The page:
In turn, this data lets engineers practice more proactive maintenance before something fails entirely.

On a grander scale, IIoT networks within companies, when allowed to communicate to similar systems across multiple industry partners, help each party react more nimbly to changes in the market, shortages in raw materials and disruptions in delivery routes.

Artificial Intelligence and Autonomous Systems

When we think about the concept of the “smart factory,” we probably think of rows of machines stamping parts from steel, putting automobiles together and churning out manufactured goods without a human in sight. The truth is a little more complicated and much more human than all that.

For a start, manufacturers are beginning to view artificial intelligence as a complement to human effort rather than a replacement for it.

In some factories, artificially intelligent machines are already at work performing inspections on finished goods with far greater accuracy than human beings alone.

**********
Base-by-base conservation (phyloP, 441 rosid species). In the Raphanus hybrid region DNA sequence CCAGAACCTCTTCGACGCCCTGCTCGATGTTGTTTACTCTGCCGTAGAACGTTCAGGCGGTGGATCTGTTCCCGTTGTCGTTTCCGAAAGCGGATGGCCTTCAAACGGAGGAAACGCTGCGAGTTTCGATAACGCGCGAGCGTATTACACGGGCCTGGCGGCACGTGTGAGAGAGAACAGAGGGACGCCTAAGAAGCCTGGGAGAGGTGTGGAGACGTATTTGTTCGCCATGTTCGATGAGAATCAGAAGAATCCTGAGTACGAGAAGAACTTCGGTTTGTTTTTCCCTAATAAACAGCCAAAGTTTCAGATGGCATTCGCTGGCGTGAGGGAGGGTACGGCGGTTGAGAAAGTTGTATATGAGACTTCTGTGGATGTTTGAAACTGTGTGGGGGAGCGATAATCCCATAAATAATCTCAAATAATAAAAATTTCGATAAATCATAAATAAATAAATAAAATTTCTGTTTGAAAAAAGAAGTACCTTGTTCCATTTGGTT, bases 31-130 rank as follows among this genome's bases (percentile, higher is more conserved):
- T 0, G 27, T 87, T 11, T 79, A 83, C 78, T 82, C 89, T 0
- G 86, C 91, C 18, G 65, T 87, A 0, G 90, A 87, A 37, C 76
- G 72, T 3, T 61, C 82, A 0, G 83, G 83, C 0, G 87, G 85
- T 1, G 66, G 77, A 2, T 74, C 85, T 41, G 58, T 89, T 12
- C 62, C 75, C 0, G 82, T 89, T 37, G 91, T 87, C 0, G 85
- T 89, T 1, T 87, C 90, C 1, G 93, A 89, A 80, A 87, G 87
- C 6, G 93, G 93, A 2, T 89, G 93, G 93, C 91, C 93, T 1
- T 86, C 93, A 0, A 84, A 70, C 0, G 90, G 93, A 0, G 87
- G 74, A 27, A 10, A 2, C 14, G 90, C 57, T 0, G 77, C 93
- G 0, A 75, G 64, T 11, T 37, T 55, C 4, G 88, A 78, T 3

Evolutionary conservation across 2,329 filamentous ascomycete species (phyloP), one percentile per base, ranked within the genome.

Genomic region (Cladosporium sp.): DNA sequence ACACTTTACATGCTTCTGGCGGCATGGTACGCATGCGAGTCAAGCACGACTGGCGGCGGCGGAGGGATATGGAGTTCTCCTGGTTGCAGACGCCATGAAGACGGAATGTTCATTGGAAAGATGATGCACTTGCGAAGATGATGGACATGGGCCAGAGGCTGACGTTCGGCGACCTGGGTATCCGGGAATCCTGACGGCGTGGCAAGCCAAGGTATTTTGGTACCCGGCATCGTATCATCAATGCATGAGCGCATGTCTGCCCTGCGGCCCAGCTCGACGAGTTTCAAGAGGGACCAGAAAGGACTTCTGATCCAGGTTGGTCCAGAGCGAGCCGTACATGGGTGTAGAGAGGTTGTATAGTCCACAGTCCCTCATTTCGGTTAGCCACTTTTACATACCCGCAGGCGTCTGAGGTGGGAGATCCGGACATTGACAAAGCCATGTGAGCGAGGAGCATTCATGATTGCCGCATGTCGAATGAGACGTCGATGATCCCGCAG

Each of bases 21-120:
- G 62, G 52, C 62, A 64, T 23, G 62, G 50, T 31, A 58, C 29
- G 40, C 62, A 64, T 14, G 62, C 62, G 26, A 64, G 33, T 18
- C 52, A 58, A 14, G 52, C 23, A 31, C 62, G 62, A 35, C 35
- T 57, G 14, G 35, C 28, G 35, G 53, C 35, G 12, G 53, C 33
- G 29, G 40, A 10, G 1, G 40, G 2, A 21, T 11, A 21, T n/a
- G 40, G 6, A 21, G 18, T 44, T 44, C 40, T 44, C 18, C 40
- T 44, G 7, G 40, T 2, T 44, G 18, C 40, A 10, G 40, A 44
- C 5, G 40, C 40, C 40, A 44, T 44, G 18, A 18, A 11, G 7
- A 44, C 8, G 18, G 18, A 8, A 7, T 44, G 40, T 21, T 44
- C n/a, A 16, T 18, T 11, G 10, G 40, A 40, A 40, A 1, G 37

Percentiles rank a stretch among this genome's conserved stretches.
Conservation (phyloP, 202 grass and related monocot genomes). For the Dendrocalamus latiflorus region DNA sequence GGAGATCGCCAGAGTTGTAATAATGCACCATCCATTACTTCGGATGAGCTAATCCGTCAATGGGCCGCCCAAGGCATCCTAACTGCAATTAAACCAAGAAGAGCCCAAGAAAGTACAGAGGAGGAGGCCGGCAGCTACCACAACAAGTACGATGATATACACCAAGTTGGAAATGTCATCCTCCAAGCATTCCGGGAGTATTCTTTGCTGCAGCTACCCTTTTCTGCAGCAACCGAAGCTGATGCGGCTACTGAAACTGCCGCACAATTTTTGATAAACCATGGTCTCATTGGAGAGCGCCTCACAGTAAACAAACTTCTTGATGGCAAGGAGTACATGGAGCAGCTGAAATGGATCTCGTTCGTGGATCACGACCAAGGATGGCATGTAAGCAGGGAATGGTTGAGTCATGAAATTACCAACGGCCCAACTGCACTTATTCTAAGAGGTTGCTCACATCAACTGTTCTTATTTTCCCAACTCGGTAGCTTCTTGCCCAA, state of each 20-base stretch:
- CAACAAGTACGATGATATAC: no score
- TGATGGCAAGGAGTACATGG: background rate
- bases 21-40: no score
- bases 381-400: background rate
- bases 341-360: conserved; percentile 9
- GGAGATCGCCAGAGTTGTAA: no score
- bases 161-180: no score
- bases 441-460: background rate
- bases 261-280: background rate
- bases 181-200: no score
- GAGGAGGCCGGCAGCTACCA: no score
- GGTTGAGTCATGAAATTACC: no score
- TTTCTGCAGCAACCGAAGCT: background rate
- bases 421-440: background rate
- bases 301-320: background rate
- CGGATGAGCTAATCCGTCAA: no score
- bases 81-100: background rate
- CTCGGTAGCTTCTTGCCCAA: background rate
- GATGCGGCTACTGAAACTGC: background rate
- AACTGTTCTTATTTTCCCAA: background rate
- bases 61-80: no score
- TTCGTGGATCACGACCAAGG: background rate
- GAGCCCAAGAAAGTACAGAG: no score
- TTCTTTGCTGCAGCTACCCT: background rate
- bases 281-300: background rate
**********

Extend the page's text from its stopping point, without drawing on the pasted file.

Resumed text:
The workers who used to perform inspection duties haven’t disappeared — they’re being redeployed to higher-value, higher-paying work.

The confluence of AI and automated systems is paying off in other exciting ways, too.

In a process known as “generative design,” flesh-and-blood product designers and material specialists use AI-powered computer programs to specify basic criteria for manufactured goods.

These criteria include: “How much material should be used?” and “What kind of strength and tolerances does it require?” and “How much should the finished product cost?”